The aging gravedigger is the only one who appears to accept the painter as she presents herself. He occupies a similarly marginalized space; he seems to fall in love with an elderly woman at the beginning of the book, but as he presents himself in flashbacks, he’s intimate with a young male writer. The stereotype of the wise old mentor is broken apart to allow for a personal, undefined history of romance. One might ask, is he gay? Is he bi? In a didactic narrative with words, the gravedigger might have been allowed to talk about how he defines himself. In Carnivale, we simply get to see him at one point in his life and “hear” about a tragic point in his past that he still carries with him. Like the painter, he denies definition by outside terms.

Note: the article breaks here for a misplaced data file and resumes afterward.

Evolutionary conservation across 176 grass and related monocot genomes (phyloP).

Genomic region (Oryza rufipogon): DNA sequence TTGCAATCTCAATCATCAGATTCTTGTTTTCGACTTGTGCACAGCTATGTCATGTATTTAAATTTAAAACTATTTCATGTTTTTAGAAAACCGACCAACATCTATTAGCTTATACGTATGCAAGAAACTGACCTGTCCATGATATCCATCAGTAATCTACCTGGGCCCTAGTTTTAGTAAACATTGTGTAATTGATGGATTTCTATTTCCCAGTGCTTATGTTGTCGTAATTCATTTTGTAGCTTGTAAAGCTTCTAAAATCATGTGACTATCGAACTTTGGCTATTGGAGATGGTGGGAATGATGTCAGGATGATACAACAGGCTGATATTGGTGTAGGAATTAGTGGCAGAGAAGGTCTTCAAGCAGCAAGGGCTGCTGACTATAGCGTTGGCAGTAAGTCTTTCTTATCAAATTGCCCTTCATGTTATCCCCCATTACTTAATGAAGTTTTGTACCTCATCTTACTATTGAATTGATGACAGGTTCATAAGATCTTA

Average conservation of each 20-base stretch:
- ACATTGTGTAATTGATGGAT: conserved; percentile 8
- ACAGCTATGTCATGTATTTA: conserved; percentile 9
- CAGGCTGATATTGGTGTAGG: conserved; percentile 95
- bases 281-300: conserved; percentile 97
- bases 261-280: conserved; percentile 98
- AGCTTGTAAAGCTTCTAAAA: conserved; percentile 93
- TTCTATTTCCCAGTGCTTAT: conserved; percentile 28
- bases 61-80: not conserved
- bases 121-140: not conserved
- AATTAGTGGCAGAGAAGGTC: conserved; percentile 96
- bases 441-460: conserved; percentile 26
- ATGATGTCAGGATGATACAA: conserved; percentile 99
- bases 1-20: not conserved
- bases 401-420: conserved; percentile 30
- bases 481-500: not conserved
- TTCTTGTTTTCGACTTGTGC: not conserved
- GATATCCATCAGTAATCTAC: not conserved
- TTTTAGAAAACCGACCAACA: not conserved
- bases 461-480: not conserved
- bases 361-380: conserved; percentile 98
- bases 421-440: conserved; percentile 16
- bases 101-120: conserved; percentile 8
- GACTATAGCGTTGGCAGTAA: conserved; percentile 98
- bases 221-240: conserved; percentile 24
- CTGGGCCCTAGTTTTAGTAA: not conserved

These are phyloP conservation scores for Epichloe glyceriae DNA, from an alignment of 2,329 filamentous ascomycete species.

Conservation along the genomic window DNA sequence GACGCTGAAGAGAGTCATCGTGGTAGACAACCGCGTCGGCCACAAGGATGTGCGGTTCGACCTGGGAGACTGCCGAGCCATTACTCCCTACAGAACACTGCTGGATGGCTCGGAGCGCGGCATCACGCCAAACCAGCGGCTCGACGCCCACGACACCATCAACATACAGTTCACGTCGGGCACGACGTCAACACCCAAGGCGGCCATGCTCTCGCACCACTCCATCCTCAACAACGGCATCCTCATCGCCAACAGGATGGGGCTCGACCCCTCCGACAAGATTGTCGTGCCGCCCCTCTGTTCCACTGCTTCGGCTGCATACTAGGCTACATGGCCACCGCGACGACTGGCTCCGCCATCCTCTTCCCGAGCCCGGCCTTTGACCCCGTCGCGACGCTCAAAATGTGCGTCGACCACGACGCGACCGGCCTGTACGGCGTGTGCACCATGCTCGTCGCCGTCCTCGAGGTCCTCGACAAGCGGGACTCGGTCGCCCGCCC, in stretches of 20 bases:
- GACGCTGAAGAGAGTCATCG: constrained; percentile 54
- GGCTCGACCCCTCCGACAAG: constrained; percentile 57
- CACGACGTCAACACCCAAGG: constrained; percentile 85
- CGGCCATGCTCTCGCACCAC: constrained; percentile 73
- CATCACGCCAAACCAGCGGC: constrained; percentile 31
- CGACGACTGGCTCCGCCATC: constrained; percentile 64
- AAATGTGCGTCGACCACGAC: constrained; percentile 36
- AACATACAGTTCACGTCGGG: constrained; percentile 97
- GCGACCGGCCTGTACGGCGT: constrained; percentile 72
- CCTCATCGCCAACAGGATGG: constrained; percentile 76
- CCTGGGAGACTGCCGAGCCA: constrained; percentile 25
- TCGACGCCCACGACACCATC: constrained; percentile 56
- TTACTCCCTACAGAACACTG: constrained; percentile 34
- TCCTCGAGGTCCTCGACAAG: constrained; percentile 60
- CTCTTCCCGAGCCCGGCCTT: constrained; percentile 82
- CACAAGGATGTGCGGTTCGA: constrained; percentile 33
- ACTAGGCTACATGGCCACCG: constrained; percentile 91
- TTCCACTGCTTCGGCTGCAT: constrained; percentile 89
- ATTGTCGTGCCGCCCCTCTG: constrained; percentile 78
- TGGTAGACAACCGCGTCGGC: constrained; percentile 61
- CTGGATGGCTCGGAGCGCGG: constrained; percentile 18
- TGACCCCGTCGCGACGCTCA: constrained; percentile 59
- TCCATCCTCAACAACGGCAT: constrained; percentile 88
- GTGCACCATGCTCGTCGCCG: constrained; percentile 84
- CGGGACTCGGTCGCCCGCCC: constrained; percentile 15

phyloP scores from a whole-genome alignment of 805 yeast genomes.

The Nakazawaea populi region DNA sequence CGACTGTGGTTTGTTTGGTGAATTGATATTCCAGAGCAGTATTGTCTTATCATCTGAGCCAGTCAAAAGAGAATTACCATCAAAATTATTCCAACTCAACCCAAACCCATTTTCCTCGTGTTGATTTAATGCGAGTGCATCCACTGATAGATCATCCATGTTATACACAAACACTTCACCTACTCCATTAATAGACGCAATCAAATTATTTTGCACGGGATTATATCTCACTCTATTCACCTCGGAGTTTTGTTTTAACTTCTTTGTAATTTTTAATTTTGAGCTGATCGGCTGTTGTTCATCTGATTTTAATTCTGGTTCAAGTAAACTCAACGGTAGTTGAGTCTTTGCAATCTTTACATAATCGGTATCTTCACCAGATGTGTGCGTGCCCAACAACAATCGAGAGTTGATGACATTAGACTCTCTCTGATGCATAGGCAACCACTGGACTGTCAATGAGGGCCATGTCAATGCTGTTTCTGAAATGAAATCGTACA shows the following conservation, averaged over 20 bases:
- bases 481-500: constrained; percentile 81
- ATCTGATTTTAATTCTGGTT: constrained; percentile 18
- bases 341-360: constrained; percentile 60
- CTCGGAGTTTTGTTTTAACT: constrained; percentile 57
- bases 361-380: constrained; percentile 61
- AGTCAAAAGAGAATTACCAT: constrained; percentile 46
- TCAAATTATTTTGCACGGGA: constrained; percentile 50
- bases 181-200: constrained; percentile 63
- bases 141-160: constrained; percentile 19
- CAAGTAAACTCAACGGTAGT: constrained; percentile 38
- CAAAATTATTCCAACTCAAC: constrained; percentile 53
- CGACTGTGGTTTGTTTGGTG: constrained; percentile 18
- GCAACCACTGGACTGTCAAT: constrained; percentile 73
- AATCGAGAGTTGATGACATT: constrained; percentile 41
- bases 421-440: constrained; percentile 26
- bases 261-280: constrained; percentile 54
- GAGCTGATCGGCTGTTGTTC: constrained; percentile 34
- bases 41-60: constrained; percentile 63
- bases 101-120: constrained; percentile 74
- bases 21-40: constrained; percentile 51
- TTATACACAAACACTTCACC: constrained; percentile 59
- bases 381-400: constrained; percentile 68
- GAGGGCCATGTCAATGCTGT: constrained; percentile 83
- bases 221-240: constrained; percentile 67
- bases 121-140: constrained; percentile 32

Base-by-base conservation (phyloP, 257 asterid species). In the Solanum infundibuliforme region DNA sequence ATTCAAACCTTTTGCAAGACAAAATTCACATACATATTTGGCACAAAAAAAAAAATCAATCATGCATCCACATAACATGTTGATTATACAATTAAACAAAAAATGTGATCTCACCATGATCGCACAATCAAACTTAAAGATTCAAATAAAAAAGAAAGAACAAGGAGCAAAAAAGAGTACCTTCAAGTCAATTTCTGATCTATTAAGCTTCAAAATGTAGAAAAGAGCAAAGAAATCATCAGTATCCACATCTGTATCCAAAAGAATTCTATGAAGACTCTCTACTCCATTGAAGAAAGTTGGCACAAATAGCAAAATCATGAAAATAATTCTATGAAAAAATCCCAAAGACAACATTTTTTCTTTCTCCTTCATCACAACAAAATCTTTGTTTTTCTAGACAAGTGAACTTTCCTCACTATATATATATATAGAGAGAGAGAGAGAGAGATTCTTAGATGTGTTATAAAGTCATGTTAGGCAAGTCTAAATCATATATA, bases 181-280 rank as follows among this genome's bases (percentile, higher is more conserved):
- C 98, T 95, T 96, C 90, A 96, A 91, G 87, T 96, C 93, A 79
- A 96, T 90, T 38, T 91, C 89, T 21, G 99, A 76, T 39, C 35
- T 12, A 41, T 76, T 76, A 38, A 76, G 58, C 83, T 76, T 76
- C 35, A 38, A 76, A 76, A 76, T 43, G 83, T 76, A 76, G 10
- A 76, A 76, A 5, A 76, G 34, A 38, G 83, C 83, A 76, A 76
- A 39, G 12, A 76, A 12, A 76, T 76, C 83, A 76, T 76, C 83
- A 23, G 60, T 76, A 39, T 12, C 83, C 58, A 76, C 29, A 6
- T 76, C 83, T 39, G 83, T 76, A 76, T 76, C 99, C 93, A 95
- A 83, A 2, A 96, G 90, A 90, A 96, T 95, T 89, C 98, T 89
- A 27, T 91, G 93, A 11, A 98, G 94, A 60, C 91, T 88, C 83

Carnivale presents a powerful tension: the characters aren’t given a words with which to define themselves, which could potentially take power away from them. However, with a lack of words, one is encouraged to accept a visual interpretation of themselves that doesn’t succumb to preconceived labels.

The tensions aren’t just present in the plot, though. Mullins takes them to a formal level. His clear, gridded layouts are occasionally confronted and subverted by a battle of curves. Sometimes, the curves are a dangerous and confusing opposition to the grid, such as the example below, where the square panels that fill the pages give way to a wavy pennant of panels that uncurl across the page—a sort of breakdown of a measured understanding of the world that is only saved from greater dissolution by the musician’s note in the bottom right of the fourth page shown. That panel escapes the fluttering chaos over black and reestablishes the more traditional comic narrative.



Other times, the curves speak to the beauty of art and conversation in a way that defies words. Watch Mullins take the painter and the musician from awkward introduction to a discussion that literally dances and soars across the pages: